Workers and gang leaders have removed masculine flags and flags left behind by coronaviruses to stop them but are moving heavily on May Day, demanding greater security in the workplace between the plague that has devastated the economy and the workplace.
In countries that mark May 1 as International Women’s Day, the annual celebration of workers’ rights was easily seen during the epidemic: a large and crowded crowd, protesters marching shoulder to shoulder with punches behind placards.
But in Turkey and the Philippines, police have banned protests in May Day, urging that no viruses be detected.
In Istanbul, a few working leaders were allowed to put up a wreath at Taksim Square, but violent police prevented many others from reaching. The Progressive Lawyers’ Association says more than 200 people have been arrested.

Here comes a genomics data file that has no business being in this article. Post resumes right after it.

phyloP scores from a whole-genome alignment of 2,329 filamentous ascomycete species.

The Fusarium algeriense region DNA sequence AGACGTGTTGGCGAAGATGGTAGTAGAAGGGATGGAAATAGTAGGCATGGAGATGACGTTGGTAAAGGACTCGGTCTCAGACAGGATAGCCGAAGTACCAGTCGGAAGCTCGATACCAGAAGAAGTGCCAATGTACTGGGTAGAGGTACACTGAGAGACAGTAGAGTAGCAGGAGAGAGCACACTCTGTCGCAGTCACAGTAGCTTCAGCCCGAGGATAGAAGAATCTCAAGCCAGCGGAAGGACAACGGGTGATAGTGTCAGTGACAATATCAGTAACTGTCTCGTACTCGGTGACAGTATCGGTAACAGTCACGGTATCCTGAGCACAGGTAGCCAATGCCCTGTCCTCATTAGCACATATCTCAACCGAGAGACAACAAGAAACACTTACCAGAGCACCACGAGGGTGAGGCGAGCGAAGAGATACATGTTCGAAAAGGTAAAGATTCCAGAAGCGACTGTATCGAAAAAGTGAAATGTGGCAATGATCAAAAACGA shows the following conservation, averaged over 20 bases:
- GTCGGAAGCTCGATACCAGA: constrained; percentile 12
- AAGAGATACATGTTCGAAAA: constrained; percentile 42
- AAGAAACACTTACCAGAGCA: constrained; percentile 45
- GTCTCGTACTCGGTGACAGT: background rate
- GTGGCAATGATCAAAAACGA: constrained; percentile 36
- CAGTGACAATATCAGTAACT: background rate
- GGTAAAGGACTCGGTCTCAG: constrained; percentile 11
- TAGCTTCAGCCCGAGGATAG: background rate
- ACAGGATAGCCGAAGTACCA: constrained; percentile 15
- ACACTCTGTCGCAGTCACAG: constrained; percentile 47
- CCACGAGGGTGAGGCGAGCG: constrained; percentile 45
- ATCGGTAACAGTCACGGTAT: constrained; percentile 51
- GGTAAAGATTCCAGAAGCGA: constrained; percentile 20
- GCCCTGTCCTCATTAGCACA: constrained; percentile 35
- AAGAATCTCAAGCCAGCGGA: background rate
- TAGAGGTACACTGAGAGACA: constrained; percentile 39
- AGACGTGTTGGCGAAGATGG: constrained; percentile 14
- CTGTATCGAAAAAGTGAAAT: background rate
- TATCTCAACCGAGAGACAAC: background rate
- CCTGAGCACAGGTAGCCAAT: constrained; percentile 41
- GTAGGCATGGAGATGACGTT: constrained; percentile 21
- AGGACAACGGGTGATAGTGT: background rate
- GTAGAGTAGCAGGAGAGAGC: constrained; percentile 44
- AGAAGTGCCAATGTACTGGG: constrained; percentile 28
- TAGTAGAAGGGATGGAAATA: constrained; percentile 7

Demonstrators, dressed in black, clashed with police in Paris as thousands of people marched on May Day protests across France to demand economic and economic justice and protest against government demands to change the benefits of unemployment.
Police in riot gear stormed a rally on Friday, removing hundreds of protesters by truck, and the windows of the bank were smashed to pieces.
About 300 meetings were held in cities including Lyon, Nantes, Lille and Toulouse.
For labor leaders, the day was a test that could motivate workers to deal with the financial crisis.
The face masks most people wear were a reminder of how life has changed since the last celebration of May Day in 2019, before the coronavirus epidemic broke out on lives and lives and violated human rights, often combined with freedom of expression.
Other cases, suppressed by coronavirus antibodies, have never been more severe than before. But it still serves as a place to address the concerns of workers and security.